FORMAT: Presentations should be 20 minutes in length, leaving 10 minutes for discussion. We are receptive to different and innovative formats including but not limited to panels, performances, workshops, and public debates. You may propose individual or group presentations, but please specify the structure of your proposal. Please be sure to include your name(s), title(s), organizational affiliation(s), field of study or activism, and A/V needs in your submission.


TO SUBMIT: email an abstract of no more than 500 words and a bio of no more than 150 words to the conference organizers: Chloë Taylor (chloe3[at]ualberta[dot]ca) and Kelly Struthers Montford ([at]ualberta[dot]ca)

Announcing the new European Association for Critical Animal Studies (EACAS)

Dear friends,

We are pleased to announce today on World Vegan Day the formation of a new organisation – The European Association for Critical Animal Studies (EACAS). Following a successful 4 th European conference earlier this month in Lisbon we feel that the time is right to focus energy on what is now a vibrant situation for critical animal studies in Europe. As CAS in Europe grows we see the need for a specific European organisation. Therefore we have decided to create EACAS with a view to being an autonomous non-hierarchical association for critical animal studies in Europe. We have a good degree of knowledge of developments in Europe and we have widespread support for this new association.  We believe that it can be an effective forum for networking us all together.

We envisage no Directors or Board but an equal membership of academics, students and activists who will work together to promote both CAS and the necessary radical shift in human/animal relations. We envisage no paid membership at this point in time although a voluntary process of donation will be introduced shortly in order to assist us with our activities.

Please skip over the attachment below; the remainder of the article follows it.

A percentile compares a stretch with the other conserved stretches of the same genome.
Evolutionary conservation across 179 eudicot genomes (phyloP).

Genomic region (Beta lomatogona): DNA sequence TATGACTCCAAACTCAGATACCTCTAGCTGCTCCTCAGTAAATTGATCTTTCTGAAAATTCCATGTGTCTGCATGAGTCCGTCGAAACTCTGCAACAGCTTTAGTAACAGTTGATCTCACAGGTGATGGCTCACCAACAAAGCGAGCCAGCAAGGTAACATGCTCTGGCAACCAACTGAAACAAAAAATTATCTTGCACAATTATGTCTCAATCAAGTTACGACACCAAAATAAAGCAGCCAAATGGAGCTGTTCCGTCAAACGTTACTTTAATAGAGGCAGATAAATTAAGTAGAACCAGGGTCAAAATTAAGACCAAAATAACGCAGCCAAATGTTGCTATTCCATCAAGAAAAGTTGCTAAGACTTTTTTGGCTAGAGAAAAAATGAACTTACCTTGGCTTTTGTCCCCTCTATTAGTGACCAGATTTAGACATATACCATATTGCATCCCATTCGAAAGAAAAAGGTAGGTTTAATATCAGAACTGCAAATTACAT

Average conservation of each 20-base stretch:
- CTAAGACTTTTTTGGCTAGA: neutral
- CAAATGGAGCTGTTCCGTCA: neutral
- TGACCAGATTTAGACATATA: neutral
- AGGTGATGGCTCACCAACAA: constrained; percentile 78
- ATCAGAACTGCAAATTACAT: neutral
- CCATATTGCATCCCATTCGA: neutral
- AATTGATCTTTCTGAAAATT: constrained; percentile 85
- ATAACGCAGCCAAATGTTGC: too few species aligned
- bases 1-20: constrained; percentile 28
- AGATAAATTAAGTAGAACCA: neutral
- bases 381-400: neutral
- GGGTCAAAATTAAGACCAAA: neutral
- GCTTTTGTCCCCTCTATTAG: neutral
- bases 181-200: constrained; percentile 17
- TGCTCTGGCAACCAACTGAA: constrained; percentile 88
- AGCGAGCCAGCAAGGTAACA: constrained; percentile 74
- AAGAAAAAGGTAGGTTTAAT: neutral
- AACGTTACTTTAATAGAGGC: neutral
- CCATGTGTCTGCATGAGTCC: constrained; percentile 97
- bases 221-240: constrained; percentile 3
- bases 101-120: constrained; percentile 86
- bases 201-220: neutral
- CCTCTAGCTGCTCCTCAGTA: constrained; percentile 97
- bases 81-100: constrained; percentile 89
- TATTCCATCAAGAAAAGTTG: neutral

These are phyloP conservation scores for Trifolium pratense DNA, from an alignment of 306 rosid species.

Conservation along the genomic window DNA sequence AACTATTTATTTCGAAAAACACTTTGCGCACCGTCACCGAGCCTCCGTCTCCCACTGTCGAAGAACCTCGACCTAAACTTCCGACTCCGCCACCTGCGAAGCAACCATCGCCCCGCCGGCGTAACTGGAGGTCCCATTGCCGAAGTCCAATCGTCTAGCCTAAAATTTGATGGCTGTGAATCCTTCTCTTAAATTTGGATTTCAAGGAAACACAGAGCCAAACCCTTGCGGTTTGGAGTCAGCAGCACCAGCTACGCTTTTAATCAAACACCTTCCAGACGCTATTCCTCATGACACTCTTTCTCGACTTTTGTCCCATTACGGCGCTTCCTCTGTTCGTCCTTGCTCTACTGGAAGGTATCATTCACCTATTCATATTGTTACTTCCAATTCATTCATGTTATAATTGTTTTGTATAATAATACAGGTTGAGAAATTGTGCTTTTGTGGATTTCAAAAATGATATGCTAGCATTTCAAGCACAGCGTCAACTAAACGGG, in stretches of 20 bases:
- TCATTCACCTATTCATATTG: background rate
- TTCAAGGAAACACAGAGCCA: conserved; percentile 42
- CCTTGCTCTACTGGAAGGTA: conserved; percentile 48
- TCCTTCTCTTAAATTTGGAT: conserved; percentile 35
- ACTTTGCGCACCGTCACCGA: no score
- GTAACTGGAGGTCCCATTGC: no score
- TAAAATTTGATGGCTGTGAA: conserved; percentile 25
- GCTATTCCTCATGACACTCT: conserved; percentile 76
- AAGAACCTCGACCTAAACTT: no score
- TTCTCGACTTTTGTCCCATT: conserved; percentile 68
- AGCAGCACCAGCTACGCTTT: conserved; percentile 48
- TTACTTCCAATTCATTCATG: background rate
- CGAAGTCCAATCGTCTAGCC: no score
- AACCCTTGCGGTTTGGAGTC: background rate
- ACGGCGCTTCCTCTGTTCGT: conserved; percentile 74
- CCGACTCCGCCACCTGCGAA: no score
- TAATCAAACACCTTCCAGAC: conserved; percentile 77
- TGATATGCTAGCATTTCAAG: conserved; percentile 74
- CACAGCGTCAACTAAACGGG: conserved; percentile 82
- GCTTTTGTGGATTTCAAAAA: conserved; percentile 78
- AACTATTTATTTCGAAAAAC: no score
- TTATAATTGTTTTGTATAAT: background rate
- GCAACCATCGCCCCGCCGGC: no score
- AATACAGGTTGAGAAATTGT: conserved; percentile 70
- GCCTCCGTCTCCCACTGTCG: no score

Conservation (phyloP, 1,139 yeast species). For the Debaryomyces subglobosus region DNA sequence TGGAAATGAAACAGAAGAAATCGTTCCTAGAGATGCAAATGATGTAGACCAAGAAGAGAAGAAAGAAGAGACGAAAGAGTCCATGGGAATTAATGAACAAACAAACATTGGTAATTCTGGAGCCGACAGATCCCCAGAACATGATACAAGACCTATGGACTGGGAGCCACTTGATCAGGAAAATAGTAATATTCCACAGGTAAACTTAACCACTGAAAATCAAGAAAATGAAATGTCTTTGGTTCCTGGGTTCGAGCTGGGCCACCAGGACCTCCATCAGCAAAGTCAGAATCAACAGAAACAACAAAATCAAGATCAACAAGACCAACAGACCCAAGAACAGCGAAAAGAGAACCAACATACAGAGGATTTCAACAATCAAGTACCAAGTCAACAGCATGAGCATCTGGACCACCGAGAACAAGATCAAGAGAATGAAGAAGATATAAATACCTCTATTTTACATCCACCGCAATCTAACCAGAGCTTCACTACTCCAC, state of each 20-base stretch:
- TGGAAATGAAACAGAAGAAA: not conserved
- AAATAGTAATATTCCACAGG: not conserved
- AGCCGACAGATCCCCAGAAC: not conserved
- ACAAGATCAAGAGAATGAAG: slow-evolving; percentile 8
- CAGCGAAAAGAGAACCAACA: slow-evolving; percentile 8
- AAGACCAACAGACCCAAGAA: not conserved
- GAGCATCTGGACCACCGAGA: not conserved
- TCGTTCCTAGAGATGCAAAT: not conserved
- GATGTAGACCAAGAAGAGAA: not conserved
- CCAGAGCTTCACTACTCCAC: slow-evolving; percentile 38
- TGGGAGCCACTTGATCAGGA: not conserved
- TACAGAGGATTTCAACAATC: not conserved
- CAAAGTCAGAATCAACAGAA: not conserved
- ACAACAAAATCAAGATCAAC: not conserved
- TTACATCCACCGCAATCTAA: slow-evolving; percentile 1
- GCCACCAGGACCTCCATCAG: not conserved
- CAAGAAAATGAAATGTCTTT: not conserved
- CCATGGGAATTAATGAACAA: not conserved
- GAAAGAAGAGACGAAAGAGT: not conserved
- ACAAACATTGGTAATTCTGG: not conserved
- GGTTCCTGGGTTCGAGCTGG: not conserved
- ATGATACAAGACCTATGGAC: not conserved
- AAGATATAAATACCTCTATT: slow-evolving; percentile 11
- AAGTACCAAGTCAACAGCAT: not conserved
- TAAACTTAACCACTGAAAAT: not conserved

If you wish to join EACAS simply e-mail us with a 100 word bio (including current work, main interests and main academic discipline if you feel this is applicable) and a photograph (this is optional). We intend to have a register of members on the EACAS web-site.

Chief amongst our tasks will be to seek potential locations for the 5 th conference to take place, probably in 2017. We also hope to publish a newsletter of developments in Europe on the EACAS web-site (therefore please do send us your news). We also hope to host or link to a European mailing list / listserv. Please also let us know when you contact us whether you would like to be active in EACAS and whether you wish to help with the administration of the Association. Your ideas for EACAS are most welcome!


Very best wishes,

Tereza Vandrovcová, Czech Republic.
Richard Twine, England.
Livia Boscardin, Switzerland.
Elisa Aaltola, Finland.
Matthew Cole, England.
Arianna Ferrari, Karlsruhe, Germany.
Kathrin Herrmann, Berlin, Germany.
Claire Molloy, England.
Helena Pedersen, Sweden.
Erika Cudworth, England.
Wahida Khandker, England.
Núria Almiron, Barcelona, Spain.
Richard White, England.
Kate Stewart, England.
Kay Peggs, England.


E-mail –

Web-site –

Facebook page: European Association for Critical Animal Studies – EACAS


This entry was posted on November 1, 2015, in Europe.

Call for Book Chapter Contributions

The Ethics of Animal experimentation: Working towards a paradigm change

Editors: Kathrin Herrmann and Kimberley Jayne